With the birth of her first child and at the ripe old age of 41, Torres entered her fifth Olympic Games (2008) and won 3 more silver medals; a female record tally of 12 Olympic medals in all!
Phelps maybe you should do coffee?
Ali was banned for three and a half years at the height of his professional career as he claimed conscientious objector status after the US military drafted him to fight in Vietnam.
After clearing his name in court, he was reinstated by the boxing association, only to face the fighting machines of Joe Frazier and George Foreman in the 1970s. Although Ali lost “The Fight of the Century” against Frazier in 1970 (later beating him in a rematch) it was the “Rumble in the Jungle” with champion George Foreman that firmly placed his name as a legend of the sport. Ali kept fighting until 1981.
The International Boxing Research Organization (IBRO) rates Foreman as the eighth greatest heavyweight of all-time. We have just talked about the ‘Rumble in the Jungle’ but probably his greatest achievement was coming out of retirement at the age of 38 in 1987 – after 10 years away from the ring! For competitive sport, particularly boxing that is unbelievable; shall we even mention his stated intent to fight the monster – Mike Tyson?
Then in 1994, with all the odds against him and facing an opponent 19 years his junior [he was 44 and Michael Moorer, reigning champ from beating none other than Evander Holyfield for the IBF and WBA titles , was 26] George Foreman regained the title he had lost to Muhammad Ali two decades before. Incredible.
In 1995, Agassi ranked number one in the world, but a volatile relationship with Brooke Shields, a nagging wrist injury, and poor performances on the court the player fell into the abyss of depression. In 1997, in what should have been the peak of his career, he took up snorting crystal meth. His world ranking plummeted a stunning 140 notches.
Not only did Agassi clean up, he soared back up through the rankings, returning to World No. 1 in 1999 and enjoyed the most successful run of his career over the next four years. In 2002, he became the oldest player in history to reach number two.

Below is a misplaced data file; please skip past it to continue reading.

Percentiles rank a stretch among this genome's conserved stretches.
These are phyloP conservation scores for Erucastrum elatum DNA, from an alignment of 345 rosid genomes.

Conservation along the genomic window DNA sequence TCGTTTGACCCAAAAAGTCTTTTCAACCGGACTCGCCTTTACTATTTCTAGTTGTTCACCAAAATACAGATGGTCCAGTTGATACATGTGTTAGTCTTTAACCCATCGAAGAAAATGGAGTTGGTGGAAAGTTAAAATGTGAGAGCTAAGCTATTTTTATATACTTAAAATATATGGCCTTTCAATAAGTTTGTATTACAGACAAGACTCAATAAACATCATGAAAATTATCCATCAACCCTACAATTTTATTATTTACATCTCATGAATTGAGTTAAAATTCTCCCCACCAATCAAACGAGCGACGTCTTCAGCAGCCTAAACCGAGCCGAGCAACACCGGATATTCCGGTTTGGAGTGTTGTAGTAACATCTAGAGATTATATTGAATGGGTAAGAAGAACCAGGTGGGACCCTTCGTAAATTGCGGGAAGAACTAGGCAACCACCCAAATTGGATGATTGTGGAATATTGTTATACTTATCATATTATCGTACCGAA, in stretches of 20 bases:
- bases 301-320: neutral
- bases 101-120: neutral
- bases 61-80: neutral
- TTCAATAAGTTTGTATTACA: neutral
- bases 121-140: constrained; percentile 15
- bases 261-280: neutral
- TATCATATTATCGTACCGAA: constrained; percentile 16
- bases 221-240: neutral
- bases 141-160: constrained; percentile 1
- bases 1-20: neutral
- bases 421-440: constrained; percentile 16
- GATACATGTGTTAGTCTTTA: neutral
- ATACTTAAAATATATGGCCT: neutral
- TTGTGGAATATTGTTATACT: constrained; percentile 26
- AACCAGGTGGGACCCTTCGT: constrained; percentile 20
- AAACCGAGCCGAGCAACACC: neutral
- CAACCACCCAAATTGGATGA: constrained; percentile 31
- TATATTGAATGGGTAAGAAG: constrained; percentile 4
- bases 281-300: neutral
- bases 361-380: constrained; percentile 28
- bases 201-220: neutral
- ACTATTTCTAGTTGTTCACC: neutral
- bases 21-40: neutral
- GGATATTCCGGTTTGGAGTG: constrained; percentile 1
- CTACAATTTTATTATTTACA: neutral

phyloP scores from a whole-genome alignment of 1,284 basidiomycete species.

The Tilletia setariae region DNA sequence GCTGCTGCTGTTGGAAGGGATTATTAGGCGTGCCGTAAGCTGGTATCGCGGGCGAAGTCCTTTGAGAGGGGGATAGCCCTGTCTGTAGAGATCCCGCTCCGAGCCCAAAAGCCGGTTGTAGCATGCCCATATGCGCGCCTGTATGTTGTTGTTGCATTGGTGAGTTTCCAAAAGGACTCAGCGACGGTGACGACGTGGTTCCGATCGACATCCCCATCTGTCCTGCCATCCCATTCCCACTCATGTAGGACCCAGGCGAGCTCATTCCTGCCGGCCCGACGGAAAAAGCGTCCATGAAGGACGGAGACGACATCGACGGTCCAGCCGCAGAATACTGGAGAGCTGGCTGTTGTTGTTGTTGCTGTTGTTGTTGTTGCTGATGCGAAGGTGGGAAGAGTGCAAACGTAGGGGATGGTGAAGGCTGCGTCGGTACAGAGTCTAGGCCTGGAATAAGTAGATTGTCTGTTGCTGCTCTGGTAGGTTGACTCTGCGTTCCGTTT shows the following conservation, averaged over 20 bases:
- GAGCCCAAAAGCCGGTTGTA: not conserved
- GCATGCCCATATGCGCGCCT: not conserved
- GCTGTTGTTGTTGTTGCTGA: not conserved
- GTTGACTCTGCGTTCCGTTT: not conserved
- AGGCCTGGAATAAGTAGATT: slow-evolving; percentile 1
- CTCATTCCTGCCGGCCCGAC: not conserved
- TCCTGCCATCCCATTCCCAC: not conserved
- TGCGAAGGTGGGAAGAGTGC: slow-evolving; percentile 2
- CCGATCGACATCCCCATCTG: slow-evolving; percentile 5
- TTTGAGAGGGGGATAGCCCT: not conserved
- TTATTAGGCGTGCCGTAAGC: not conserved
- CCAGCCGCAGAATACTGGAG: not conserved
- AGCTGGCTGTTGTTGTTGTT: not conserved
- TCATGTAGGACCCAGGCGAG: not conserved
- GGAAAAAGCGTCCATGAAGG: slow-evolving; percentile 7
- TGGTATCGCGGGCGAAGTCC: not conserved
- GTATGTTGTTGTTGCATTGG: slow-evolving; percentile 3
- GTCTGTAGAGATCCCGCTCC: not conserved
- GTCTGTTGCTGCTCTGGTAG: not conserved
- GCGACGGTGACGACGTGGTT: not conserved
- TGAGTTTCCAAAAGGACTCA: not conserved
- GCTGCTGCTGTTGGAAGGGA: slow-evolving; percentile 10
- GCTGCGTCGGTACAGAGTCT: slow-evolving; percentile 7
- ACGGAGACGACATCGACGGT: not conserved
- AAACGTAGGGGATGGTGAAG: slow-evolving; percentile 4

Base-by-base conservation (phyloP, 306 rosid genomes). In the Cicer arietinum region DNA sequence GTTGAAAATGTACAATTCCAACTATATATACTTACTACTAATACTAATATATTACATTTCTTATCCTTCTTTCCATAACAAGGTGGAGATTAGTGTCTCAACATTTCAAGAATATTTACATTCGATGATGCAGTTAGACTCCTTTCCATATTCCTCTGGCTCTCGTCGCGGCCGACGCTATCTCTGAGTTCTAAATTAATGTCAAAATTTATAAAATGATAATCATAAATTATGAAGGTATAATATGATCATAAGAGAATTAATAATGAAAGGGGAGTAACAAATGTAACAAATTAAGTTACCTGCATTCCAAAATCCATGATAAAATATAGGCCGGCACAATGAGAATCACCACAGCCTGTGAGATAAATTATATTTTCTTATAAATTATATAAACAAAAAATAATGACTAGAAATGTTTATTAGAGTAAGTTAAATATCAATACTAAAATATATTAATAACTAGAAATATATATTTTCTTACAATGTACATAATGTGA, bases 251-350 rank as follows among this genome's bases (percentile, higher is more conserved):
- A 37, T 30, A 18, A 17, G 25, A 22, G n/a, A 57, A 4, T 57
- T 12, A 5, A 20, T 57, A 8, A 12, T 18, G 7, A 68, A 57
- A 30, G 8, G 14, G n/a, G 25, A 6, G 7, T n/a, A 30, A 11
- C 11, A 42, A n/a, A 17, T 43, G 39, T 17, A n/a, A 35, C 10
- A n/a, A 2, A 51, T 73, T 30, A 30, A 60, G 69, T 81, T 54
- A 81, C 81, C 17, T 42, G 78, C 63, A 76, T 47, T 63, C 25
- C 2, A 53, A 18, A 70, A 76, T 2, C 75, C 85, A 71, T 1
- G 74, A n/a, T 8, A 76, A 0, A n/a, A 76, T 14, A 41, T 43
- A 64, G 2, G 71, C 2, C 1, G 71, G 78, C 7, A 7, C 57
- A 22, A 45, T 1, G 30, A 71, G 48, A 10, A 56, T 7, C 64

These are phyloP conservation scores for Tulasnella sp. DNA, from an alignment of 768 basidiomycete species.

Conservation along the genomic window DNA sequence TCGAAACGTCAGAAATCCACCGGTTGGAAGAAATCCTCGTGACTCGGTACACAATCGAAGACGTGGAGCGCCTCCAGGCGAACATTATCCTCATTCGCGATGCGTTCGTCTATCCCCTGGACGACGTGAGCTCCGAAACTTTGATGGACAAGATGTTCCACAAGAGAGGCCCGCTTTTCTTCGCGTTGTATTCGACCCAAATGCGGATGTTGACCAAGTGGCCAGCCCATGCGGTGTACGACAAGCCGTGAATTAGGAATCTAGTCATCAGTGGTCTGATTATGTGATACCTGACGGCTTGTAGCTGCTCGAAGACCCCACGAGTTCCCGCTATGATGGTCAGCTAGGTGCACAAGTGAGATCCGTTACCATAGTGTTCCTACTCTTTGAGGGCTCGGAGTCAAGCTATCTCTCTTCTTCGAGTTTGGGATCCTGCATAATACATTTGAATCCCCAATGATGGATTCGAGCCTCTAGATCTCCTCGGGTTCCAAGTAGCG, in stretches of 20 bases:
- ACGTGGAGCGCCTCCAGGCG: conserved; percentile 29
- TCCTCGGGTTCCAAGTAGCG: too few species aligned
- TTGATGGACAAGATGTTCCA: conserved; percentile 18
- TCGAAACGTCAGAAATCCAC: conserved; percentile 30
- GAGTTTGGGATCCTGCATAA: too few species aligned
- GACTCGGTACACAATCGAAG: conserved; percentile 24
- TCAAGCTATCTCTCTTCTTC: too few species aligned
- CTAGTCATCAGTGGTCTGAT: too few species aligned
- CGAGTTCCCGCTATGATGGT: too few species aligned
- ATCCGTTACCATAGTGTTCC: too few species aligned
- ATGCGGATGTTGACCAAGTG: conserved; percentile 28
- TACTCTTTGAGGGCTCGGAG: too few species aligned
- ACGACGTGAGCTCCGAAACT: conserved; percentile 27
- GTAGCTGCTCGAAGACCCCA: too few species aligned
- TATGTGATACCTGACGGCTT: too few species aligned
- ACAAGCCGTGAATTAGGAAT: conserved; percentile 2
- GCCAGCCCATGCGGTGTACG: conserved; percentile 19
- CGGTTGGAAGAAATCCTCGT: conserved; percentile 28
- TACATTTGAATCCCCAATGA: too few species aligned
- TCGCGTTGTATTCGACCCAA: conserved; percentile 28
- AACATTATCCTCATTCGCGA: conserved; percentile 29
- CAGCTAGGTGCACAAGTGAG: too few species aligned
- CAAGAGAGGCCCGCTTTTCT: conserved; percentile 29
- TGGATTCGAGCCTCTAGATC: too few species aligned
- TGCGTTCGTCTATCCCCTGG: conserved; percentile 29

No wondering, during his 20-plus year tour career, Agassi was known by the nickname “The Punisher”.
Among his numerous accomplishments Jordan holds the NBA records for highest career regular season scoring average (30.12 points per game) and highest career playoff scoring average (33.45 points per game). In 1999, he was named the greatest North American athlete of the 20th century by ESPN, and was second to Babe Ruth on the Associated Press’s list of athletes of the century – yes its America so Merckx fans relax.
Even with all this talent, on October 6, 1993, Jordan announced his retirement, citing a loss of desire to play the game – a decision which was shaped by the murder of his father earlier in the year. The player then further surprised the sports world by signing a minor league baseball contract with the Chicago White Sox on February 7, 1994 – stating later that it had been a dream of his father for him to play baseball.
However in 1995, with the words ‘I’m back’ Jordan stormed back on the basketball court. Although he had not played an NBA game in a year and a half, Jordan played well upon his return, and after a playoff defeat for the Bulls in his first comeback season, his team came firing back with a regular session record of 72–10 the following year.
“King Eric” – voted as Manchester United’s greatest ever player by Inside United magazine – was convicted for assault on a fan in 1995; with his Kung Fu kick, and given a eight-month suspension. However even with this lengthly time off, the King returned to captain the club in 1995 (when Steve Bruce wasn’t on the field/left) and that season they became the first team to win “the double” twice [winning the League and the FA Cup final].
Shall we put Lance Armstrong in? Mmmm I will leave you decide whether he should be on this list. Mind you this video today will help his image; How to Fix a Flat with Lance Armstrong
But why not watch this in race ‘comeback’ from the 1992 Olympics, inspiring stuff, be warned!